Instructor: Nichole Boutte-Heiniluoma
September 1, 2012
Childhood obesity is widely affecting children all over the world. “Obesity now affects 17% of all children and adolescents in the United States - triple the rate from just one generation ago” Richard J. Deckelbaum and Christine L. Williams (2001). Obese children can have high blood pressure and high cholesterol, which are risk factors for cardiovascular disease (CVD) Ricchard J. Deckelbaum and Christine L. Williams (2001). In one study, 70% of obese children had at least one CVD risk factor, and 39% had two or more Richard J. Deckelbaum and Christine L. Williams (2001). Parents need to supervise what their children eat and make they get plenty of physical activity to burn those calories to help avoid child obesity. Obese children are more likely to become obese adults. “Some research also suggests that psychosocial issues such as low self-esteem, depression and poor body image may make it harder for children who are obese to concentrate, focus and pay attention in class, thus preventing them from learning in school” (Datar et al., 2004; Gable, Britt-Rankin, & Krull,2008; Datar & Sturm, 2006). Childhood obesity affects the health and mentality of the child so parents need to help prevent childhood obesity before it’s too late.
Some parents think that over feeding a child might get them paid one day in a professional which is selfish. That’s why some of these professional athletes have so many health issues. Childhood obesity is an ongoing epidemic in the United States. Approximately 15 percent of U.S. children, ages 6–11, and 16 percent of U.S. adolescents, ages 12–19, are obese (American Obesity Association, 2000). These numbers have been steadily increasing over the years. The rate of obesity in the United States has more than doubled for preschoolers and adolescents and has more than tripled for children ages 6–11 (Mayo Clinic, 2005). If parents would stop stuffing food in their child’s face we wouldn’t have a problem with childhood obesity.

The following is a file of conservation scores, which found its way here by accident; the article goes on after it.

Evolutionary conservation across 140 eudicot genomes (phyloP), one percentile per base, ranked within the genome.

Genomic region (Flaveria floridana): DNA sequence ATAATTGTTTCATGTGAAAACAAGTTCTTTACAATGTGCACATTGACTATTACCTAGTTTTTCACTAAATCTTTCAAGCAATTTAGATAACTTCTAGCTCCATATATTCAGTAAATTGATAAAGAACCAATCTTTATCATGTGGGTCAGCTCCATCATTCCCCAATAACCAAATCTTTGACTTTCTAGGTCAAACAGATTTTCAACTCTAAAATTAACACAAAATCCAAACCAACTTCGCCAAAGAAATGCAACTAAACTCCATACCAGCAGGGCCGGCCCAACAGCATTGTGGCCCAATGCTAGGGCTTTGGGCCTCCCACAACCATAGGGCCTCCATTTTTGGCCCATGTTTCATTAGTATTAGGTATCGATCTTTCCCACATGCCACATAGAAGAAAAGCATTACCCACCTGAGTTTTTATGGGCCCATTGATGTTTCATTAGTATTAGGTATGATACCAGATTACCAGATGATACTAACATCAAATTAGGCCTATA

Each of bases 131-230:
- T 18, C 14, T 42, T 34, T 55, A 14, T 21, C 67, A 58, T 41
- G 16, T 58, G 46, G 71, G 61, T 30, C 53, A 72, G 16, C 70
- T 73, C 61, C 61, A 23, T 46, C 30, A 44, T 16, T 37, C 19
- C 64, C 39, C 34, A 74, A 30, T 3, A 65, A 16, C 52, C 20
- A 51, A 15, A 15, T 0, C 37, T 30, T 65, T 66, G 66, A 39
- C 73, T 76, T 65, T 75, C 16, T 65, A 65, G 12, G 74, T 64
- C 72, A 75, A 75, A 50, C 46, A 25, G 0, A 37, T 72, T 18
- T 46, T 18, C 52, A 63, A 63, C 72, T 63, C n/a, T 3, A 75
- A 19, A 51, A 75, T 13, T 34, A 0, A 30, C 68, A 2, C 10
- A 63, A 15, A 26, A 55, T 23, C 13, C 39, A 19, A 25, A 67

Parent need to acknowledge their children habits of staying at home watching TV and playing video games all day so that they can make some mandatory time for their child to get some kind of physical activity in the day. First, the child needs to have a thorough medical evaluation by a pediatrician or family physician to rule out possible medical conditions Dr. Marthe Phelps p.3c (2012). It is preferred not to put children on a diet for rapid weight loss because they may still need to gain weight as they are growing taller Dr. Marthe Phelps p.3c (2012). A diet is understood as temporary, but, in fact, they need a complete lifestyle modification to slow down the weight gain via healthy eating habits and increased physical activity Dr. Marthe Phelps p.3c (2012). Limit screen time to less than two hours per day, which includes watching television and playing video and computer games Dr. Marthe Phelps p.3c (2012). Obesity is diagnosed based on BMI, or body mass index, which is a ratio of height to weight Dr. Marthe Phelps p.3c (2012). In average children, a BMI above the 95th percentile of the population is considered obese, and a BMI above the 85th percentile is considered overweight Dr. Marthe Phelps p.3c (2012).
Every parent should want their children to grow up and have a healthy life. “The nation’s growing recognition of the obesity crisis as a major health concern for its children and youth has led to an array of diverse efforts aimed at increasing physical activity and promoting healthy eating” Jeffrey P. Koplan, Catharyn T. Liverman, Vivica I. Kraak, Shannon L. Whisham p. 351 (2007). Prevention of childhood obesity is a step that all parents should consider. When a child is born you as a parent should be thinking how to raise a healthy child. I have notice some parents that I have been around when their child cries the parents would stuff a bottle in...
References: Dr. Marie Phelps; Daily Messenger: Childhood Obesity is Still a Major Health Problem Record Number: a410dd0b71896b8dcc8ff7989b1d0d23 retrieved from http://infoweb.newsbank.com
Jeffrey P. Koplan, Catharyn T. Liverman, Vivica I. Kraak, Shannon L. Whisham (2007) Progress in Preventing Childhood Obesity retrieved from http://site.ebrary.com/lib/ashford/doc Progress in Preventing Childhood Obesity: How Do We Measure Up?
Koplan, Jeffrey P. Liverman, Catharyn T. Kraak, and Vivica A. (2005) Preventing Childhood Obesity: Health in the Balance retrieved from http://site.ebrary.com/lib/ashford/doc
Larrier, Yvonne I.; Bakerson, Michelle A.; Linton, Jeremy M.; Walker, Lynne R.; Woolford,Susan J. Journal of School Counseling, v9 n3 PDFS/EJ914273 http://www.eric.ed.gov/ERICWebPortal
OBESITY. (2006). In Encyclopedia of Special Education: A Reference for the Education of the Handicapped and Other Exceptional Children and Adults. Retrieved from http://www.credoreference.com/entry/wileyse/obesity
Richard J. Deckelbaum* and Christine L. Williams Obesity Research (2001) 9, s239–S243; doi: 10.1038/oby.2001.12 retrieved from http://www.nature.com/oby/journal/v9/n11
Winter, Suzanne M.; Sass, Daniel A. Journal of Research in Childhood Education, v25 n3 retrieved from http://www.eric.ed.gov/ERICWebPortal
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